COA to ERC: Unethical for companies to pay for inspectors’ travel, lodging
COA to ERC: Unethical for companies to pay for inspectors’ travel, lodging
The Commission on Audit warns that the independence of inspectors 'may be impaired' since power companies shoulder their travel and lodging costs

MANILA, Philippines – The Commission on Audit (COA) questioned the practice of the Energy Regulatory Commission (ERC) of charging power firms for travel and lodging costs of their personnel who inspect facilities, pointing out that the agency has funds for that.

In its audit report on the ERC released last May 24, COA said it is unethical for the ERC to require generation companies (GCs), qualified-end-users (QEs), and self-generation facilities (SGFs) to pay for the travel and lodging of agency inspectors.

The firms undergo ERC inspection to obtain their certificates of compliance (COCs).

“The independence and objectivity of the technical inspectors may be impaired considering that the issuance of COCs is partly dependent on the result of the inspections. The Commission should avoid putting any doubts… by not allowing the applicants any opportunity to influence the results of such inspections,” COA said.

In 2016, the ERC issued travel orders which were all paid for by the applicants of the COCs. COA noted that there was no liquidation after because the applicants were not required to provide a breakdown of the travel and lodging costs they paid.

COA also noted that the ERC gave its traveling inspectors per diems for the duration of their fieldwork.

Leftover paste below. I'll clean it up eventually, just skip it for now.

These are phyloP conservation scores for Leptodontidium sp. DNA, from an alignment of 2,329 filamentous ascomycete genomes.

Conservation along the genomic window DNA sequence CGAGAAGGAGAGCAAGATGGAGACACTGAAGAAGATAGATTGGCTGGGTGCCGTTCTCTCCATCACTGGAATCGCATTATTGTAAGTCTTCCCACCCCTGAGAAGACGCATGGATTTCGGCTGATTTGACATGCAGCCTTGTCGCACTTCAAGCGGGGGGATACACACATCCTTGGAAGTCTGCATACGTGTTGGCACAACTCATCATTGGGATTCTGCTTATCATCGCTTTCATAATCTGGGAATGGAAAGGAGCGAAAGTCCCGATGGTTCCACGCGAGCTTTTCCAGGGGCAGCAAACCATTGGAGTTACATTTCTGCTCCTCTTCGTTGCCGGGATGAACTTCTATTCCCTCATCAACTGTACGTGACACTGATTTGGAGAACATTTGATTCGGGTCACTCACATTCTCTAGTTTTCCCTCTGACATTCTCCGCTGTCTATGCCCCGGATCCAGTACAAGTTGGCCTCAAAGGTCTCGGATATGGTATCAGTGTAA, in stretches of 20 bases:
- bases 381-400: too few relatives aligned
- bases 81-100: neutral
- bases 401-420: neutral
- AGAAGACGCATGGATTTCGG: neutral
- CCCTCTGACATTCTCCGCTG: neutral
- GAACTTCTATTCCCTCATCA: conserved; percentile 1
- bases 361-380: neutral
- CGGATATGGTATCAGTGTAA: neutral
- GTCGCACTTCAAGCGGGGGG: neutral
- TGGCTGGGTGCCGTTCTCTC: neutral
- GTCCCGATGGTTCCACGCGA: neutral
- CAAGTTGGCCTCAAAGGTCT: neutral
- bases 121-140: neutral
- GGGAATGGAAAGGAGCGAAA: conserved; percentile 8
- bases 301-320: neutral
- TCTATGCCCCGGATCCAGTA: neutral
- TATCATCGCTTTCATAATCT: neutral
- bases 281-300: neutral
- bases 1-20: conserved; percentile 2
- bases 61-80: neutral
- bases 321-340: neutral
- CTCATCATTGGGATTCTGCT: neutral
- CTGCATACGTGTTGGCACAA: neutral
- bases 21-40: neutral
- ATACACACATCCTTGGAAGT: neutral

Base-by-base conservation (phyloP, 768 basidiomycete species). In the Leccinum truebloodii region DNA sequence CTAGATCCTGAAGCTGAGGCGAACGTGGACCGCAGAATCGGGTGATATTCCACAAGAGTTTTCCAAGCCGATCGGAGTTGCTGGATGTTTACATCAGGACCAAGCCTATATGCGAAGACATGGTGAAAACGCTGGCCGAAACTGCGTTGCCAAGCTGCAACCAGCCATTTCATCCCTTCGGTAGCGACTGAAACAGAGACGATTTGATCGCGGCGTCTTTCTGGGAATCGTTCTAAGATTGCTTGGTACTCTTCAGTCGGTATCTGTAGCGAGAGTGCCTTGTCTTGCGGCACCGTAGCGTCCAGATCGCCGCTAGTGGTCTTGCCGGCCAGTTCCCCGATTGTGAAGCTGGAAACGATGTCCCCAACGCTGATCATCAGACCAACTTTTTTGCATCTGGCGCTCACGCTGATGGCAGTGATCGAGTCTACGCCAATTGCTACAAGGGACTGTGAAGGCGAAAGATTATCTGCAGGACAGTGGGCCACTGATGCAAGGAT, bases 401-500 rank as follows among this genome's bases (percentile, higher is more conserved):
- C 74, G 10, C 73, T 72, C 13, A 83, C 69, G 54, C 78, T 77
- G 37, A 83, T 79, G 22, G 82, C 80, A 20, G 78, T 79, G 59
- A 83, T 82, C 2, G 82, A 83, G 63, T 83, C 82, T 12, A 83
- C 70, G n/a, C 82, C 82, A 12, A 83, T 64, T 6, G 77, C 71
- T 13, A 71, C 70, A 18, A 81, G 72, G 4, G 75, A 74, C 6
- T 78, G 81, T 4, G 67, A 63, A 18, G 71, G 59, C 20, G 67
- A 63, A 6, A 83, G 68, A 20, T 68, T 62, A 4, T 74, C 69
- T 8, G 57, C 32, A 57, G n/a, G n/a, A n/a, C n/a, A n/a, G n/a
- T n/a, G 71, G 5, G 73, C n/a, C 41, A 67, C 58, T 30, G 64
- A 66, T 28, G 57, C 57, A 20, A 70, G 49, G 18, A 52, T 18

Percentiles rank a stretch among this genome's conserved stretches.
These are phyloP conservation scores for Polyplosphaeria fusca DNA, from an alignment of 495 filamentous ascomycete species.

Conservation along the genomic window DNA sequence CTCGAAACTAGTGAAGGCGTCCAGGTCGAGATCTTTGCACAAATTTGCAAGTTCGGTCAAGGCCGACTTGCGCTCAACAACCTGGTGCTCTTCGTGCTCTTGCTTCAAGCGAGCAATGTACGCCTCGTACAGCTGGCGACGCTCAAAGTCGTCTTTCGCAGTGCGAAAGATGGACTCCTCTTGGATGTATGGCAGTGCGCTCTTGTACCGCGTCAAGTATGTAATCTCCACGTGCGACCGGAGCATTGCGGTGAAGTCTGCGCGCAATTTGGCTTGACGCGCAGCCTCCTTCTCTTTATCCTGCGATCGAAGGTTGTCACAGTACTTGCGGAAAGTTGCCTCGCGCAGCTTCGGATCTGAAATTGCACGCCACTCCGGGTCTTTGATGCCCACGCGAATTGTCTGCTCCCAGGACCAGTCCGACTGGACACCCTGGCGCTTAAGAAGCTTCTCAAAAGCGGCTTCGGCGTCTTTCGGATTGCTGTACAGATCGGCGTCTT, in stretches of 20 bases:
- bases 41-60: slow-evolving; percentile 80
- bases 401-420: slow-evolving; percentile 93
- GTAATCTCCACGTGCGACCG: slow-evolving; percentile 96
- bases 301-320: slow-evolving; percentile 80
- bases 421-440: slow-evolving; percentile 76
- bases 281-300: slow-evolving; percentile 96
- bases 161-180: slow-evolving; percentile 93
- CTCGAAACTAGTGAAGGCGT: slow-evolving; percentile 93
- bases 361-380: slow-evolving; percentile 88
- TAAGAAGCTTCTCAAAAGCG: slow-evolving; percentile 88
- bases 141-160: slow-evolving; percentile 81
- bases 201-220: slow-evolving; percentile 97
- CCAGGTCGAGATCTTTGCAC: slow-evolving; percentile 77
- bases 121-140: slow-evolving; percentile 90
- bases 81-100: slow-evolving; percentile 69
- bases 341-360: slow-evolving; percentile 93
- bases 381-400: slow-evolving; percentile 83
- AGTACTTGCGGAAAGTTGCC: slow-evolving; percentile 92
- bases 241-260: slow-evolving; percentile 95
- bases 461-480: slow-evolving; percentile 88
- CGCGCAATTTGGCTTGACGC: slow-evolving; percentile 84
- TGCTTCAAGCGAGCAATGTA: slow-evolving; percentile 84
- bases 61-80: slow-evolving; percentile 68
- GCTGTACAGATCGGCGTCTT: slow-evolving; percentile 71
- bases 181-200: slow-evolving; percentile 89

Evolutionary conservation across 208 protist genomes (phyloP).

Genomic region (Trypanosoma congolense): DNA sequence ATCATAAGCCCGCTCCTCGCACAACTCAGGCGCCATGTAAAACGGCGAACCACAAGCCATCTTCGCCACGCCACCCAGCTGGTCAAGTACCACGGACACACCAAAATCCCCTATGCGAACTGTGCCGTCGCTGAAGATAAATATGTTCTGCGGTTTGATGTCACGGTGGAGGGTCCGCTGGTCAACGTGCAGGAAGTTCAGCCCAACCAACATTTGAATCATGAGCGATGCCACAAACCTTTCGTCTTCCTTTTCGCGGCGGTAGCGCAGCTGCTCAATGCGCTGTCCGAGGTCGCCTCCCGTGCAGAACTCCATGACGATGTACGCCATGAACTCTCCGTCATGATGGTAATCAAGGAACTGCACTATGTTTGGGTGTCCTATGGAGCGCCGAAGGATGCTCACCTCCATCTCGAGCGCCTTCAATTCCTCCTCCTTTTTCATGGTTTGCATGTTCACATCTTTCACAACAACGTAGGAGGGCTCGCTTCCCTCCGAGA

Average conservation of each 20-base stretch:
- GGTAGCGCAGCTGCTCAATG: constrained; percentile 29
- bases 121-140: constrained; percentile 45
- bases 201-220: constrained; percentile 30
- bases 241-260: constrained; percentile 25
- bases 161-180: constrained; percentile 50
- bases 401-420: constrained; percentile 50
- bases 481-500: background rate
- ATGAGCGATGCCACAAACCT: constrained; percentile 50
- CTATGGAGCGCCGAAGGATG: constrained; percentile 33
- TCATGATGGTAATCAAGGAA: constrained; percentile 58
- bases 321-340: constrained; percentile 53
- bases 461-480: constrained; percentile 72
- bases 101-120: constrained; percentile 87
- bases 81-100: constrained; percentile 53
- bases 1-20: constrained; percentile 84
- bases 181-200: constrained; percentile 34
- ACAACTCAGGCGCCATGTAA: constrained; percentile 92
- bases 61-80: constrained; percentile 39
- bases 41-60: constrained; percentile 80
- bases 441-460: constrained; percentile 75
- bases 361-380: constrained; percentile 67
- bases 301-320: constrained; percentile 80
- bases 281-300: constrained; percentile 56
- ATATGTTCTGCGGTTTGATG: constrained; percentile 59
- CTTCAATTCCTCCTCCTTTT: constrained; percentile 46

“This practice is inconsistent with the State policy on full disclosure of government transactions since the amount spent for the said travels were not accounted for in the agency books of accounts,” COA said.

COA highlighted the impropriety of inspectors receiving money from COC applicants. But according to the ERC, its inspectors do not receive cash from applicants since the applicants arrange for inspectors’ transportation and lodging.

The ERC also claimed it does not have enough funds to shoulder the travel expenses of its personnel. COA, however, noted that the ERC has an item on its annual budget for foreign and domestic travels for its officials and employees.

In fact, COA said, a breakdown of the Maintenance and Other Operating Expenses (MOOE) of the ERC showed that the costs for Local and Foreign Travels ballooned to P16.724 million in 2016 from just P12.757 million in 2015.

The ERC, however, said: “The increase in traveling and training expenses account is due to the increased number of foreign technical trainings and travels and Gender and Development projects to enhance the personnel’s competence.”

In an exit conference last April 19, the ERC agreed to a compromise where it will first shoulder travel expenses of inspectors, but these should be reimbursed by the firms. This addresses to an extent COA’s concern of inspectors transacting directly with COC applicants because under the changed rules, applicants will now directly deal with the ERC office and not inspectors on the field.

The ERC added it will now require full liquidation.

COA also noted that a total of P8 million in the ERC’s confidential expenses had not been liquidated as of December 31, 2016. –

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